Ibargüengoitia, Jorge (1928–1983)

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Ibargüengoitia, Jorge (1928–1983)

Jorge Ibargüengoitia (b. 22 February 1928; d. 27 November 1983), Mexican novelist, playwright, and journalist. Ibargüengoitia was born in Guanajuato, studied engineering and drama at the National Autonomous University of Mexico (UNAM), and won scholarships from the Sociedad Mexicana de Escritors (1954, 1955) and the Rockefeller (1955) and Gusseheim (1969) foundations. Among his works are the imaginative novels Los relámpagos de agosto (1964), La ley de Herodes (1967), and Maten al león (1969). His farcical comedies resemble those by Samuel Beckett and Harold Pinter: Susana y los jóvenes (1954), Clotilde en su casa (1955), and Llegó Margo and Ante varias esfinges, both in 1956. Later a disagreement with his mentor Rodolfo Usigli and some unfortunate stage productions alienated Ibargüengoitia from the theater. His last play, El atentado (1962), a historical farce about a presidential assassination, received the Casa de las Américas Prize in 1963. Two of his books are available in English translation: Muertas (The Dead Girls, 1983) and Dos crímenes (Two Crimes, 1984).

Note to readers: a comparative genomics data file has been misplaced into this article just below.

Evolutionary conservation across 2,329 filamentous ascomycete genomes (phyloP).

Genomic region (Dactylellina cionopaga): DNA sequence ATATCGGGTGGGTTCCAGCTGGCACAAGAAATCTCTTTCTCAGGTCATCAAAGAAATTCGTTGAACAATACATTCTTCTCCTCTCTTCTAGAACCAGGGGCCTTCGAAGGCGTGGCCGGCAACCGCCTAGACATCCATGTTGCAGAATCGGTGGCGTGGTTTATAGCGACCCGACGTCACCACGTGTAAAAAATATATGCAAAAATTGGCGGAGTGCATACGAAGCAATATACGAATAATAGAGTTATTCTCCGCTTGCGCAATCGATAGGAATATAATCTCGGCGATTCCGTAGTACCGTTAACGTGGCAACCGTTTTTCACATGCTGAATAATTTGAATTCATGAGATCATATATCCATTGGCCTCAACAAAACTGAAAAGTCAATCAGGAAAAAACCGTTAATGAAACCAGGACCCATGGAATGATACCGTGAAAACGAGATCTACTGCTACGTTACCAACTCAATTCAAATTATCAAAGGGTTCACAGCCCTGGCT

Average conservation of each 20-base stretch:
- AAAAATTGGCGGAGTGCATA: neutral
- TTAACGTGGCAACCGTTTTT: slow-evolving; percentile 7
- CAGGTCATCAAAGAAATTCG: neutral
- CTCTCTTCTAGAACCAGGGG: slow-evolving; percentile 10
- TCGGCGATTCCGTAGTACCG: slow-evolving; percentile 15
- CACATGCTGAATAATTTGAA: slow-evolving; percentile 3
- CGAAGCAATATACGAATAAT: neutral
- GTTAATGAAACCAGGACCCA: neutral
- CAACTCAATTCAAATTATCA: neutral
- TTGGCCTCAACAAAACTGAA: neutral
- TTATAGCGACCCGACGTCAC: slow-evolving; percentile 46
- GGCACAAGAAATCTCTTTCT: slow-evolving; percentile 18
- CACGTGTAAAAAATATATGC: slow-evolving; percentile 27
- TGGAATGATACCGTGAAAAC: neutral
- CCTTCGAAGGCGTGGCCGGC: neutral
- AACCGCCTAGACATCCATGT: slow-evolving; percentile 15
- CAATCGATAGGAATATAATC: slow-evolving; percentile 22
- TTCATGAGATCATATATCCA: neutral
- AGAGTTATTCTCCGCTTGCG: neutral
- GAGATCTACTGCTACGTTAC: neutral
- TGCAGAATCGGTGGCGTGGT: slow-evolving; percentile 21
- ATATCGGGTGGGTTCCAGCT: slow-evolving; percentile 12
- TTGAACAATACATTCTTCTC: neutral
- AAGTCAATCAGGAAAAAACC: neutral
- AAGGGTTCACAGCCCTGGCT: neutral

His sardonic sense of humor and imaginative techniques made him one of the best writers of his generation. He died in a plane crash in Spain.

See alsoTheater .


Willis Knapp Jones, Behind Spanish American Footlights (1966).

Walter M. Langford, The Mexican Novel Comes of Age (1971).

Vicente Leñero, Los pasos de Jorge (1989).

Additional Bibliography

Batis, Huberto. Crítica bajo presión: Prosa mexicana, 1964–1985. Mexico City: Universidad Nacional Autónoma de México, Coordinación de Humanidades, Programa Editorial, 2004

González, Alfonso. Voces de la posmodernidad: Seis narradores mexicanos contemporaneous. Mexico City: Coordinación de Difusión Cultural, Dirección de Literatura/UNAM, 1998.

Reyes Fragoso, Arturo. Dos artistas en pantalón corto: Ibargüengoitia y Felguérez, scouts. Mexico City: Editorial Praxis, 2003.

Von Son, Carlos. Deconstructing Myths: Parody and Irony in Mexican Literature. New Orleans: University Press of the South, 2002.

                                 Guillermo Schmidhuber